1966 ~ Sebring and Le Mans 'Works' Sprite
now owned and raced by Jim Prentice
HAN8/R/143 was registered by the Donald Healey Motor Co in March 1966, but the number HNX 455D was on the car for only a few months, apparently being returned to the DVLA at the end of June that same year. The car raced first at Sebring that year, painted Day-Glow orange, as No.67 and was driven by Paul Hawkins and Timo Makinen, finishing 1st in class, and 18th overall. It went on to race at Le Mans, I believe re-painted red, and numbered 49, driven by Paddy Hopkirk and Andrew Hedges . According to Geoff Healey's book "More Healeys", the car was classified 18th after going out with connecting rod failure after 19½ hours (head gasket failure according to racingsportscars.com). Clive Baker and John Rhodes drove the sister car, No.48, that year, which suffered a similar failure at about the same distance. (Clutch and water pump failure according to racingsportscars.com)
The car is believed to have been sold by the Healeys immediately after the '66 Le Mans race to Royston Motors of Philadelphia and in 1970 it raced in the 24 hours at Daytona in 1970 in the hands of Jacksonville drivers William Harris and Robert Lewis, where it finished 33rd overall. It also raced at a number of other circuits in the States, in private hands. The car was later dismantled and was in pieces while it was owned by Stan Huntley of Portland, Oregon who then sold it on to his friends Tom, Pat and Brian Cotter (of Davidson, North Carolina) in 2002, who re-assembled it. Tom wrote a book entitled "Cobra in the Barn" in which he devoted a chapter to his re-assembly of the car. Unfortunately his history is a little muddled in that he believed the car was re-painted green for Le Mans due to its bright colour, confusing it with the events which occurred in '65. In 2010 the car passed to Jim Prentice who repatriated it to the UK. While over in the States, Jim took the car back to Sebring and raced it with the Sportscar Vintage Racing Association, in the company of two other 'Streamliners', both owned by Steve Coleman of Texas. They are the cars known as the Ring Free Special and the last Targa Florio Car.
Jim managed to recover the original registration number from the DVLA, obtained new HTP papers and re-fitted the headlights and other parts stripped out for racing in the USA. All the original components came with the car, and it has since competed in Jim's hands at the Le Mans Classic and at the Goodwood Revival in 2010 (where John Rhodes signed his name on its roof) and in the HRDC series in 2011.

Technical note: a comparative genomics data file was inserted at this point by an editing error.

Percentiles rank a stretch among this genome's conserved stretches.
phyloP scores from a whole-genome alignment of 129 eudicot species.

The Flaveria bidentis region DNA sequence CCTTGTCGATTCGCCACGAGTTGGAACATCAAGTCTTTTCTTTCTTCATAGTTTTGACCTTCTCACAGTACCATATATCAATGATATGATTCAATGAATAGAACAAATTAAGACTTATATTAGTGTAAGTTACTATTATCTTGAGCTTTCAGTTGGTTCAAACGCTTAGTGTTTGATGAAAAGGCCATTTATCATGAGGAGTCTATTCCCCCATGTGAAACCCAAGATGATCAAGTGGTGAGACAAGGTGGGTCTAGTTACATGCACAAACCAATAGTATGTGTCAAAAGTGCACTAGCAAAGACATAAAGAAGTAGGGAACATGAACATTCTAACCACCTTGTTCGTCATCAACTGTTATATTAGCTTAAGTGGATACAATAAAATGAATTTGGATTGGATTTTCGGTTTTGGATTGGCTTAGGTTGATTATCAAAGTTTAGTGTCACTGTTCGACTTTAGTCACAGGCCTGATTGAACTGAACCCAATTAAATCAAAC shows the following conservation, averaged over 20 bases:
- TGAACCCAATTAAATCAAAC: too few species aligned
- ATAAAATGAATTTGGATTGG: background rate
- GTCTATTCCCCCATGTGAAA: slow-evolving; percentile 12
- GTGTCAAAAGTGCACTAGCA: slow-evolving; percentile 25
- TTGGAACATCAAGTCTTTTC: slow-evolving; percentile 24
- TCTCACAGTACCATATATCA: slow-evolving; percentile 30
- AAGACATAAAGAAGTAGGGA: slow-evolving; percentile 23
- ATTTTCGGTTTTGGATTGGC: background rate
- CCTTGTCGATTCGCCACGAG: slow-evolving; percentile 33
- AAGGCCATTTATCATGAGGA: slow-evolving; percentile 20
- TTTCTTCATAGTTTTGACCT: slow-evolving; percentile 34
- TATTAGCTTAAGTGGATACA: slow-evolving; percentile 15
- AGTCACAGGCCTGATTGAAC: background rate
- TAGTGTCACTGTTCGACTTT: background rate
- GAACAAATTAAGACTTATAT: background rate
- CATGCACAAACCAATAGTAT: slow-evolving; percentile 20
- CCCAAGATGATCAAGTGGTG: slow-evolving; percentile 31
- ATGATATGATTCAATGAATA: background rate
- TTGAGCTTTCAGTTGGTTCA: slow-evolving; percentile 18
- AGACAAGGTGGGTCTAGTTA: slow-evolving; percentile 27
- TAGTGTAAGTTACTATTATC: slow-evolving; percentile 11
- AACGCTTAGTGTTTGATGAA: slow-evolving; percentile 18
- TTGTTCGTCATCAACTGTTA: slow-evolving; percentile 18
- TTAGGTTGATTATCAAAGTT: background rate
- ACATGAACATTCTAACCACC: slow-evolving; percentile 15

Jim refined the suspension and dampers and ran it with a 1293cc CMES (Classis and Modern Engine Services) engine with single 45DCOE Weber, producing 140 bhp on the dyno. The original dry-sump motor was kept safe, so as not to destroy it while racing. The car weighed in, Jim thought, at about 650 kg. He said: "It goes well and I think we can make it a bit quicker - if the driver is up to it!".
Jim feels the car is too valuable for him to race so has reluctantly decided to put it up for sale. It was offered in the Coys auction at Ascot on April 27th, 2014. [Did not sell - later placed with Simon Kidston in Geneva at 225,000 Euros. Unsold, it is now back in Scotland - Sept 2014]
From Coys' auction particulars:
"During his ownership the vendor has managed to recover the original registration number from the DVLA, obtain new FIA HTP papers and attend to period detail issues such as re-fitting the headlights and other original parts stripped out for racing in the USA. Since then the car has been invited to and has participated in the Le Mans Classic and at the Goodwood Revival during 2010 (where John Rhodes endorsed the car) and has been actively campaigned to great effect in the HRDC 'Grand Touring Greats' Series for sub-1500cc historic GT cars.
In an ongoing programme of race development, the vendor has refined the suspension and dampers and ran it with a 1293cc wet sump engine, prepared by Classic and Modern Engine Services and fitted with a single 45DCOE Weber carburettor, which produces 140 bhp on the dyno.
The original dry-sump equipment was kept safe, so as not to destroy it while racing, although the dry-sump tank is still fitted to the car. With the car weighing in at 650 kgms, the power to weight ratio is more than useful. Driven through its original Le Mans 5-speed gearbox, [actually it had an overdrive box at Le Mans] power is transferred via a sintered race clutch. The suspension benefits from new, but to original specification, front springs, front lever-arm shock absorbers and a race set-up with negative camber fitted. The rear suspension runs new, but compliant, double-adjustable shock absorbers.
For race days, new Minilite wheels are fitted; however the original Healey magnesium wheels are fitted to the car for display purposes but are considered too brittle to be used under race conditions. To bring the car up to correct FIA safety specification, the following equipment has been professionally fitted: FIA-compliant Roll Cage; Bag Tank Fuel Cell; FIA race Seat and Belts; FIA specification plumbed-in fire suppressant system; Stack Rev counter and Shift Light system ."
At Sebring in 1966
Le Mans scrutineering - ground clearance test
In the paddock - Hedges, Hopkirk, Geoff Healey et al
Hedges corners at Le Mans
Le Mans again
During the car's rebuild by Stan Huntley which was....
..completed by Tom Cotter [from "Cobra in the Barn"]
Le Mans 2010
Le Mans Classic 2010
The up-dated cockpit for today's racing